SEOUL, South Korea - An enormous pyramid-shaped hotel which has stood half-built for decades in North Korea's capital is on track to open its doors next year, a luxury international hotel chain said according to reports Friday.
Pyongyang's 105-storey Ryugyong Hotel, a monolithic concrete shell dubbed the "Hotel of Doom" by international media, has been repeatedly delayed and stands as a symbol of the economic problems plaguing the impoverished country.
Despite doubts that it would ever be completed, the head of Geneva-based hotel group Kempinski AG has said it plans a partial launch next year, South Korean media said.
Seoul's Korea JoongAng Daily quoted Kempinski chief executive Reto Wittwer as saying the group would open the hotel in July or August 2013, offering 150 rooms on the top floors of the building.
"It will become a multipurpose complex, with the three lowest floors used for the lobby, restaurants and a shopping center, and the rest of the upper floors will be mostly used for offices," he said.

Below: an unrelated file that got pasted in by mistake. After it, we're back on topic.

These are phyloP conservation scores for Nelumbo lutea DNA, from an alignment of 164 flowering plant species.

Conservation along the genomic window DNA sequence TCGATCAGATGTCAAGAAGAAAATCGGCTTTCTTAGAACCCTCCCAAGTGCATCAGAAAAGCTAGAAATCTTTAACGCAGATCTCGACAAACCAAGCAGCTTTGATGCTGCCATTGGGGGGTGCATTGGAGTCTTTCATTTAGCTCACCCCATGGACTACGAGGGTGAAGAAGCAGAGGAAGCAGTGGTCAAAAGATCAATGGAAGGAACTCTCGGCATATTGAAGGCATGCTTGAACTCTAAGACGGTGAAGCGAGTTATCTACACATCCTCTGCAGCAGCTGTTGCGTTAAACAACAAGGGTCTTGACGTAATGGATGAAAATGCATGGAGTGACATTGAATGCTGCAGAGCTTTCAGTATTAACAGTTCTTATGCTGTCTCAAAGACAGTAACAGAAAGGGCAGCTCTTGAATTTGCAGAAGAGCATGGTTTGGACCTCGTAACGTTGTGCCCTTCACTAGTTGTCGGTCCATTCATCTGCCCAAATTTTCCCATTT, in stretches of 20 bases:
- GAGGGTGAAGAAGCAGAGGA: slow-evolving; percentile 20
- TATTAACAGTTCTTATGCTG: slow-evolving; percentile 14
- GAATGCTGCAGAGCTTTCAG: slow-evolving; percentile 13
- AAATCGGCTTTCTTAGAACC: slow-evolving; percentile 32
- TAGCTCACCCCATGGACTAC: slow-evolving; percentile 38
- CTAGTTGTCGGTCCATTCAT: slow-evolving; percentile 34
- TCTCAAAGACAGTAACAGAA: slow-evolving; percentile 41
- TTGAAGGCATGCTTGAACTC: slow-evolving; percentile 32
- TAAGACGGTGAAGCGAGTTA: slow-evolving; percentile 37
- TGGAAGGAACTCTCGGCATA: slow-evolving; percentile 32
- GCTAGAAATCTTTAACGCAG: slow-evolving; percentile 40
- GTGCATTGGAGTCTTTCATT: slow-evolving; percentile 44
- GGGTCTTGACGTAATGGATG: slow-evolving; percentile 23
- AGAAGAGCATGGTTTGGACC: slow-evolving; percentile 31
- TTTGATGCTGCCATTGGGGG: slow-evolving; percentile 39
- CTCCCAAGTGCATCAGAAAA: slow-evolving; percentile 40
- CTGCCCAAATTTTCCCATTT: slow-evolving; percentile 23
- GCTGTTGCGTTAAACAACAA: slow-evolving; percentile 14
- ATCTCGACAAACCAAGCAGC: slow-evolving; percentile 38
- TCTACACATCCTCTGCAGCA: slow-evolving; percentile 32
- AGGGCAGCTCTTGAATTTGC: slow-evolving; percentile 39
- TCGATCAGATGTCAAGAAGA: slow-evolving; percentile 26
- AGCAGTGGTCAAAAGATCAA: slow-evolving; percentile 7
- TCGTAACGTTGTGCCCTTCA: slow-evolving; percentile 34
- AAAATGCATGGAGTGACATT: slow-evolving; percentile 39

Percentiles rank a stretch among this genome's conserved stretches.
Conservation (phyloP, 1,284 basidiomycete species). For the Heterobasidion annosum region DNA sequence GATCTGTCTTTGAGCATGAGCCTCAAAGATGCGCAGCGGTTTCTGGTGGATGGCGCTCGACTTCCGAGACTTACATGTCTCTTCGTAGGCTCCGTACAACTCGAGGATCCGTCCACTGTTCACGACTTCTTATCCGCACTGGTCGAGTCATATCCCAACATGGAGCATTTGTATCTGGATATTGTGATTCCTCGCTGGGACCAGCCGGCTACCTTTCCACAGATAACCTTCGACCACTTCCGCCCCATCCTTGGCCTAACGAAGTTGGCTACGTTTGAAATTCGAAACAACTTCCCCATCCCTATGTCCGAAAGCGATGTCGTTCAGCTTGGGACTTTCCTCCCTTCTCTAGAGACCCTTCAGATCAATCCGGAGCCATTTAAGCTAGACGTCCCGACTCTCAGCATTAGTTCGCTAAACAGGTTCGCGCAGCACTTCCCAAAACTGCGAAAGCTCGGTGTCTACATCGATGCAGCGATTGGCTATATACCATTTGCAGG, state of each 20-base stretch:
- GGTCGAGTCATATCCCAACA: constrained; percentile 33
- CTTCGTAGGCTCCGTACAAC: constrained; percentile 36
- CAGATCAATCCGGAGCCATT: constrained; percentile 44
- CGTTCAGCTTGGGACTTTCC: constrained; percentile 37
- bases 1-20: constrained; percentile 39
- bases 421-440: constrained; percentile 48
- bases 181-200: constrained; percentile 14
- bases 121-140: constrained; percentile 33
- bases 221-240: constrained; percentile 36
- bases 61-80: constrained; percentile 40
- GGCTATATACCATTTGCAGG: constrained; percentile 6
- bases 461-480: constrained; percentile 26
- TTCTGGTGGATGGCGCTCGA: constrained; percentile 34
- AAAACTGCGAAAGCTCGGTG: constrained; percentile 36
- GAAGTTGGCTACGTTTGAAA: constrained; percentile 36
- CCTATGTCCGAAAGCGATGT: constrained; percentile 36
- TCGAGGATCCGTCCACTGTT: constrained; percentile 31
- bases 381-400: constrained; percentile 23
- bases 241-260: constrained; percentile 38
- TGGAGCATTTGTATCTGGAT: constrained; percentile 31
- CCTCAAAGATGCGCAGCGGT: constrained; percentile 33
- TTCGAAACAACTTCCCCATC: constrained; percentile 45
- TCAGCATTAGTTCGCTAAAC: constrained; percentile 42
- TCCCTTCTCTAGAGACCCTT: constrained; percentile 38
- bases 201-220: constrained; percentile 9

South Korean daily Chosun Ilbo also quoted Wittwer as saying the Kempinski group planned to open the hotel in the first half of next year.
Former North Korean leader Kim Jong-Il, who died last December, reportedly ordered construction of the hotel in 1987, with skills and capital from a French company.
In 2008 the project was named the "Worst Building in the History of Mankind" by US men's lifestyle magazine Esquire.
Wittwer said that Cairo-based Orascom Telecom, which launched a mobile network in North Korea in 2008, has invested $180 million in the building's exterior, which has now been completed.
Orascom is now working on the interior, he added.
In September this year, Beijing-based company Koryo Tours, which organises trips to North Korea, was granted a rare glimpse inside the hotel.
Photos taken by the company and provided to AFP show a vast glass-covered lobby and atrium with tiers of bare concrete at its base, resembling a multi-storey car park.
The visit also revealed that the building features a ninety-fifth-floor viewing platform and plans for a banqueting hall.
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